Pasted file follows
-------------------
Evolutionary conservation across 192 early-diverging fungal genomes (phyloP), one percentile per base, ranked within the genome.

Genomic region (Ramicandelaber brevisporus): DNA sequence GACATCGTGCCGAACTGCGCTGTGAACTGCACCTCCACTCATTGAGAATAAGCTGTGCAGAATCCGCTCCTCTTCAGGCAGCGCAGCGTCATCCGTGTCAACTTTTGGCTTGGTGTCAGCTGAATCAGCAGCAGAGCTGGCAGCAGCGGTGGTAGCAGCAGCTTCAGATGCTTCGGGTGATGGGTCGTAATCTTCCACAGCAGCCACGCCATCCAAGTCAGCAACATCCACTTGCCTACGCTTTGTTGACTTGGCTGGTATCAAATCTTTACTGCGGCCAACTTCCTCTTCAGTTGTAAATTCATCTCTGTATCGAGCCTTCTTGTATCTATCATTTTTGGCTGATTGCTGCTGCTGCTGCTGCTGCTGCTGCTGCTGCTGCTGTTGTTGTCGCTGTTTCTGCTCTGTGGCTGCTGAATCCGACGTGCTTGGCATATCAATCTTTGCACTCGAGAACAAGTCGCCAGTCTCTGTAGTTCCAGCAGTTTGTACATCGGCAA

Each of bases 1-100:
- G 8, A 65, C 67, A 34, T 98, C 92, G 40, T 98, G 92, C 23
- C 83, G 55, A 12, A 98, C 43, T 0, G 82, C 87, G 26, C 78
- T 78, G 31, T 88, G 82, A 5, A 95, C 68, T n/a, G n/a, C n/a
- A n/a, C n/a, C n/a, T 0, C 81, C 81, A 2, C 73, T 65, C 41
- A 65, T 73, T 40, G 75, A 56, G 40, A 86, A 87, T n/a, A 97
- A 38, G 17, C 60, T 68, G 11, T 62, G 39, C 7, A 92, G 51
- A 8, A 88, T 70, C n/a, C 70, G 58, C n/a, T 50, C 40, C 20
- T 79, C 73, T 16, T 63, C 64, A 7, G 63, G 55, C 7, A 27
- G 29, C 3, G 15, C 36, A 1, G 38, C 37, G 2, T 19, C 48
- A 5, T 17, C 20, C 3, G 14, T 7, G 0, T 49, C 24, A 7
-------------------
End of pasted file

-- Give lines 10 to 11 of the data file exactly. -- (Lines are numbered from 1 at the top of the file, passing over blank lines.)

- A 8, A 88, T 70, C n/a, C 70, G 58, C n/a, T 50, C 40, C 20
- T 79, C 73, T 16, T 63, C 64, A 7, G 63, G 55, C 7, A 27